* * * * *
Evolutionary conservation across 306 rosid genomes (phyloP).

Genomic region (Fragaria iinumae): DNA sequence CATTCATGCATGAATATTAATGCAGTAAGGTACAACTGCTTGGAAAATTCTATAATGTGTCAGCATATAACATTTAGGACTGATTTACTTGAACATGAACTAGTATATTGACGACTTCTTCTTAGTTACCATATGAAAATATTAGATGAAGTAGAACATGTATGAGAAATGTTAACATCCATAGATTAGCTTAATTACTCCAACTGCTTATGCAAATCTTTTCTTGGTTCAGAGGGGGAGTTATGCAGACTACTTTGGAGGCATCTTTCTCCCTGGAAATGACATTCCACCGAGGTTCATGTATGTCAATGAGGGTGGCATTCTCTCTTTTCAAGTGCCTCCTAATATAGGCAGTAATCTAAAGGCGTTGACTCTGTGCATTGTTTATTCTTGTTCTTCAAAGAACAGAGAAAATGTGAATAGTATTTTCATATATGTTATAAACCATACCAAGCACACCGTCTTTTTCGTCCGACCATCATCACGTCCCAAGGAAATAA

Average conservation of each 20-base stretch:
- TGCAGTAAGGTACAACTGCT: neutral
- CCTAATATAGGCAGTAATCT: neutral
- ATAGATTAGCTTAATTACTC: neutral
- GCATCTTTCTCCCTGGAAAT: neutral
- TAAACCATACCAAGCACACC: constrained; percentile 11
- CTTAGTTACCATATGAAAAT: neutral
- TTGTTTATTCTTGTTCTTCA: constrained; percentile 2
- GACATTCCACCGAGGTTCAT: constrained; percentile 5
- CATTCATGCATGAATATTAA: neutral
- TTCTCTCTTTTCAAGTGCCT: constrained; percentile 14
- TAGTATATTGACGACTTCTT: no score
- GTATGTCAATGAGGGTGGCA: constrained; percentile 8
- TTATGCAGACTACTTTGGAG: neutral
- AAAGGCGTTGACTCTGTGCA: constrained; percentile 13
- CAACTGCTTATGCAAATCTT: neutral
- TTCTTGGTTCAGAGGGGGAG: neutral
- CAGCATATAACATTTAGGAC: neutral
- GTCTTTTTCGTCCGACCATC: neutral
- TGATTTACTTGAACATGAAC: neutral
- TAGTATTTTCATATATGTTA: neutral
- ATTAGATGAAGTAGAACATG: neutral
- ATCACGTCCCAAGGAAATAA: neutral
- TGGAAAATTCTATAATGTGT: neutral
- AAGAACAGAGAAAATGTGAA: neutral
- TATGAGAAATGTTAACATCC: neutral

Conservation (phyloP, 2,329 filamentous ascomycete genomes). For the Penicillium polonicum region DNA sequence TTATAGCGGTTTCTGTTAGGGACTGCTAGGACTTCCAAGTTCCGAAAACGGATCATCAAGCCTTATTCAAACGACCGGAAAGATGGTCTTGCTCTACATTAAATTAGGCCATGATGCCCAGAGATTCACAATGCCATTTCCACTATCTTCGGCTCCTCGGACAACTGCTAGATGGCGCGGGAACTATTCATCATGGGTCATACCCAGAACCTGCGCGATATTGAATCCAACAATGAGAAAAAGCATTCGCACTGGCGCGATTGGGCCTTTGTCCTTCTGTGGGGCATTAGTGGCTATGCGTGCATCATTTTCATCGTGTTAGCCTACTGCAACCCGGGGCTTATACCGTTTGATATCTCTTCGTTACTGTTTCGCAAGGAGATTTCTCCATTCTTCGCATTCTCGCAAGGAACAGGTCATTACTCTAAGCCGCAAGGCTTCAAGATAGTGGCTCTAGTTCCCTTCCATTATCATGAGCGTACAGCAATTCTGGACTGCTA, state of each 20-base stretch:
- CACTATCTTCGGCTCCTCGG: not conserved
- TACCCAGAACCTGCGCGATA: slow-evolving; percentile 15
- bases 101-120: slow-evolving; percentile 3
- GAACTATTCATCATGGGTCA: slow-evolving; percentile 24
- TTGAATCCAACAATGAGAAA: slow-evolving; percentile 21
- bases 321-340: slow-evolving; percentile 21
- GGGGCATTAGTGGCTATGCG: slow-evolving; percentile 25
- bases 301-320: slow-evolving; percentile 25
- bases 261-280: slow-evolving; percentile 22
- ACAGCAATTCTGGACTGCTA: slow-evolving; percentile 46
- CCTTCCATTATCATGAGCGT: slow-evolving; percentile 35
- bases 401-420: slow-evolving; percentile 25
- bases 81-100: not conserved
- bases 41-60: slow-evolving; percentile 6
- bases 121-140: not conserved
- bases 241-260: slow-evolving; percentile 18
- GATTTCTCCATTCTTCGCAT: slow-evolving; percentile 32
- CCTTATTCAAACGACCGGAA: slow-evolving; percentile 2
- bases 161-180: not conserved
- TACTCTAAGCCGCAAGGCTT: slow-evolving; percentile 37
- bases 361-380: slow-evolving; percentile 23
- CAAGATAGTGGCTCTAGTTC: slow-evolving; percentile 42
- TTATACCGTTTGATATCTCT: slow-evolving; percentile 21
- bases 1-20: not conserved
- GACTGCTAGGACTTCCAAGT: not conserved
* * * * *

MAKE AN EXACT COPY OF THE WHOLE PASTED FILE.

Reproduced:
Evolutionary conservation across 306 rosid genomes (phyloP).

Genomic region (Fragaria iinumae): DNA sequence CATTCATGCATGAATATTAATGCAGTAAGGTACAACTGCTTGGAAAATTCTATAATGTGTCAGCATATAACATTTAGGACTGATTTACTTGAACATGAACTAGTATATTGACGACTTCTTCTTAGTTACCATATGAAAATATTAGATGAAGTAGAACATGTATGAGAAATGTTAACATCCATAGATTAGCTTAATTACTCCAACTGCTTATGCAAATCTTTTCTTGGTTCAGAGGGGGAGTTATGCAGACTACTTTGGAGGCATCTTTCTCCCTGGAAATGACATTCCACCGAGGTTCATGTATGTCAATGAGGGTGGCATTCTCTCTTTTCAAGTGCCTCCTAATATAGGCAGTAATCTAAAGGCGTTGACTCTGTGCATTGTTTATTCTTGTTCTTCAAAGAACAGAGAAAATGTGAATAGTATTTTCATATATGTTATAAACCATACCAAGCACACCGTCTTTTTCGTCCGACCATCATCACGTCCCAAGGAAATAA

Average conservation of each 20-base stretch:
- TGCAGTAAGGTACAACTGCT: neutral
- CCTAATATAGGCAGTAATCT: neutral
- ATAGATTAGCTTAATTACTC: neutral
- GCATCTTTCTCCCTGGAAAT: neutral
- TAAACCATACCAAGCACACC: constrained; percentile 11
- CTTAGTTACCATATGAAAAT: neutral
- TTGTTTATTCTTGTTCTTCA: constrained; percentile 2
- GACATTCCACCGAGGTTCAT: constrained; percentile 5
- CATTCATGCATGAATATTAA: neutral
- TTCTCTCTTTTCAAGTGCCT: constrained; percentile 14
- TAGTATATTGACGACTTCTT: no score
- GTATGTCAATGAGGGTGGCA: constrained; percentile 8
- TTATGCAGACTACTTTGGAG: neutral
- AAAGGCGTTGACTCTGTGCA: constrained; percentile 13
- CAACTGCTTATGCAAATCTT: neutral
- TTCTTGGTTCAGAGGGGGAG: neutral
- CAGCATATAACATTTAGGAC: neutral
- GTCTTTTTCGTCCGACCATC: neutral
- TGATTTACTTGAACATGAAC: neutral
- TAGTATTTTCATATATGTTA: neutral
- ATTAGATGAAGTAGAACATG: neutral
- ATCACGTCCCAAGGAAATAA: neutral
- TGGAAAATTCTATAATGTGT: neutral
- AAGAACAGAGAAAATGTGAA: neutral
- TATGAGAAATGTTAACATCC: neutral

Conservation (phyloP, 2,329 filamentous ascomycete genomes). For the Penicillium polonicum region DNA sequence TTATAGCGGTTTCTGTTAGGGACTGCTAGGACTTCCAAGTTCCGAAAACGGATCATCAAGCCTTATTCAAACGACCGGAAAGATGGTCTTGCTCTACATTAAATTAGGCCATGATGCCCAGAGATTCACAATGCCATTTCCACTATCTTCGGCTCCTCGGACAACTGCTAGATGGCGCGGGAACTATTCATCATGGGTCATACCCAGAACCTGCGCGATATTGAATCCAACAATGAGAAAAAGCATTCGCACTGGCGCGATTGGGCCTTTGTCCTTCTGTGGGGCATTAGTGGCTATGCGTGCATCATTTTCATCGTGTTAGCCTACTGCAACCCGGGGCTTATACCGTTTGATATCTCTTCGTTACTGTTTCGCAAGGAGATTTCTCCATTCTTCGCATTCTCGCAAGGAACAGGTCATTACTCTAAGCCGCAAGGCTTCAAGATAGTGGCTCTAGTTCCCTTCCATTATCATGAGCGTACAGCAATTCTGGACTGCTA, state of each 20-base stretch:
- CACTATCTTCGGCTCCTCGG: not conserved
- TACCCAGAACCTGCGCGATA: slow-evolving; percentile 15
- bases 101-120: slow-evolving; percentile 3
- GAACTATTCATCATGGGTCA: slow-evolving; percentile 24
- TTGAATCCAACAATGAGAAA: slow-evolving; percentile 21
- bases 321-340: slow-evolving; percentile 21
- GGGGCATTAGTGGCTATGCG: slow-evolving; percentile 25
- bases 301-320: slow-evolving; percentile 25
- bases 261-280: slow-evolving; percentile 22
- ACAGCAATTCTGGACTGCTA: slow-evolving; percentile 46
- CCTTCCATTATCATGAGCGT: slow-evolving; percentile 35
- bases 401-420: slow-evolving; percentile 25
- bases 81-100: not conserved
- bases 41-60: slow-evolving; percentile 6
- bases 121-140: not conserved
- bases 241-260: slow-evolving; percentile 18
- GATTTCTCCATTCTTCGCAT: slow-evolving; percentile 32
- CCTTATTCAAACGACCGGAA: slow-evolving; percentile 2
- bases 161-180: not conserved
- TACTCTAAGCCGCAAGGCTT: slow-evolving; percentile 37
- bases 361-380: slow-evolving; percentile 23
- CAAGATAGTGGCTCTAGTTC: slow-evolving; percentile 42
- TTATACCGTTTGATATCTCT: slow-evolving; percentile 21
- bases 1-20: not conserved
- GACTGCTAGGACTTCCAAGT: not conserved